The Washington PostDemocracy Dies in Darkness

A famous liberal justice offers a blueprint for Ketanji Brown Jackson

How a trailblazing liberal can move the law leftward despite serving on a right-wing court.

President Biden and Judge Ketanji Brown Jackson watch as the full Senate votes to confirm Jackson as the first Black woman to serve on the U.S. Supreme Court on April 7, 2022, in the Roosevelt Room at the White House. (Kevin Lamarque/Reuters)
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In 1916, a Democratic president nominated a trailblazing pick to the Supreme Court. The nominee had impeccable qualifications and an unusual background representing poor and marginalized people. During a bitter confirmation process tinged with prejudice, opponents smeared the “radical” nominee with unfair attacks. Ultimately confirmed to a conservative Supreme Court, the liberal appointee went on to write many of his most important opinions in dissent.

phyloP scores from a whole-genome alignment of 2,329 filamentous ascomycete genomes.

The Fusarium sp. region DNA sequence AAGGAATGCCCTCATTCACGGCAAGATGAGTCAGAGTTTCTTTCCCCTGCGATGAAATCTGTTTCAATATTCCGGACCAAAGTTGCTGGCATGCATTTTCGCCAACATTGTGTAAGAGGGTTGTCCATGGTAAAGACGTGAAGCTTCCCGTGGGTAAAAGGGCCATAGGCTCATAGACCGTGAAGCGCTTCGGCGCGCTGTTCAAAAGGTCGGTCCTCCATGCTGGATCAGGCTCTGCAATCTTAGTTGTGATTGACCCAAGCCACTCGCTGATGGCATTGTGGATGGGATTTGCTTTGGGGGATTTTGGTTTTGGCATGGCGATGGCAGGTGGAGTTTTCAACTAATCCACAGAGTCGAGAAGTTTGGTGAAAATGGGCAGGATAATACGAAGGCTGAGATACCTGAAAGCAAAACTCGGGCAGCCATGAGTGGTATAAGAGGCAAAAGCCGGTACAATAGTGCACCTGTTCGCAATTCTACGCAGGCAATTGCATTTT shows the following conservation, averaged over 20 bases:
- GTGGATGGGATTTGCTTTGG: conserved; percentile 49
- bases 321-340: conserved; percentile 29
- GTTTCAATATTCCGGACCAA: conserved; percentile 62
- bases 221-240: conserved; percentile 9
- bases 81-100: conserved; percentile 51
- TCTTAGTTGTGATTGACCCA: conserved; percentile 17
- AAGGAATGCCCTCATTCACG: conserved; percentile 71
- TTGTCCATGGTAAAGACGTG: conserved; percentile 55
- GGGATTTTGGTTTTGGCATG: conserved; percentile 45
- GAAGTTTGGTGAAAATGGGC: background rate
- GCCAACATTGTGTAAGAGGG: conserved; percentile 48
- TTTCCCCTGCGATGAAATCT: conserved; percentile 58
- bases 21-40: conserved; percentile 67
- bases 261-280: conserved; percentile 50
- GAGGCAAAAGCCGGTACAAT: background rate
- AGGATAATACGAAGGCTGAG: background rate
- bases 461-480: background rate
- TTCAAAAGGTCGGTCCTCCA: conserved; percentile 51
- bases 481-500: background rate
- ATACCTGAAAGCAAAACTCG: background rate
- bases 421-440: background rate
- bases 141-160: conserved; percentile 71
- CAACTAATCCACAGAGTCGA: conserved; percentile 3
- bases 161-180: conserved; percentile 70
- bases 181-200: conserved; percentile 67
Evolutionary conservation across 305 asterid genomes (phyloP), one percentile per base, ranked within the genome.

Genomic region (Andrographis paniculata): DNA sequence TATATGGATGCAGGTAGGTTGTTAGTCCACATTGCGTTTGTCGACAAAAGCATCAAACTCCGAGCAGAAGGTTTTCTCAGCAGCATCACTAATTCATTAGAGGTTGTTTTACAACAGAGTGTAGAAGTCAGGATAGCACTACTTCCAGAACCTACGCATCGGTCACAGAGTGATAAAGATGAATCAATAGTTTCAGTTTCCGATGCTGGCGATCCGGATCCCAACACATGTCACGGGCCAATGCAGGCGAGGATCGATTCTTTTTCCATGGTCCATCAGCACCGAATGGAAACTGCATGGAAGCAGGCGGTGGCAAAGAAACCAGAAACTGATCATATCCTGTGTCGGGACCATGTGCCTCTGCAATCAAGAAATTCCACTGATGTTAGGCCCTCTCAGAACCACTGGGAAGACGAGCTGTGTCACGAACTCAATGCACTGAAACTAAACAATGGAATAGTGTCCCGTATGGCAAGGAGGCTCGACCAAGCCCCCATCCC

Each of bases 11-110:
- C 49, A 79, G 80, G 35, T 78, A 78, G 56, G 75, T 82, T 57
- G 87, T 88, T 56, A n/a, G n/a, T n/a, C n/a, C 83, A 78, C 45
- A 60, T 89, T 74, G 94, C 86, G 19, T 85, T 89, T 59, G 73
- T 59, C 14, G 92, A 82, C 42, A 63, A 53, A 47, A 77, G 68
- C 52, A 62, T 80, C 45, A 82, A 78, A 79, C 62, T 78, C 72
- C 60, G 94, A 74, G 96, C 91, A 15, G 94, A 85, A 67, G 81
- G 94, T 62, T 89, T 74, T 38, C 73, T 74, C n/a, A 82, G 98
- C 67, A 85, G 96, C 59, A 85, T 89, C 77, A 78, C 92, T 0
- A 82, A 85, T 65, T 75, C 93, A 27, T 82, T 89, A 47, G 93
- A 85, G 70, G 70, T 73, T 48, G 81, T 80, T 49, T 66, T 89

Sound familiar?

On Thursday, over a century after the Senate confirmed Louis Brandeis, America’s first Jewish justice, the Senate confirmed Ketanji Brown Jackson, America’s first Black female justice, by a 53-to-47 vote. Jackson will face different challenges than Brandeis did. Yet, like Brandeis, she will be faced with trying to move the law leftward while serving on an aggressive and conservative Supreme Court.

Brandeis’s tenure offers lessons on how to overcome this obstacle. These lessons won’t enable Jackson to stop the current court’s lurch rightward. But they can lay the foundation for the law to turn back to the left in the long run.

Brandeis was a legendary lawyer and social reformer before joining the court. The son of Czech immigrants, he grew up in Louisville and settled in Boston. A critic of what he called “the curse of bigness,” Brandeis battled big corporations, monopolists and oligarchs on behalf of workers. Throughout these fights, he pioneered new forms of practicing law. Most notably, he emphasized the importance of considering sociological conditions in deciding cases and inspired a model of pro bono public interest lawyering — innovations that endure in American law today.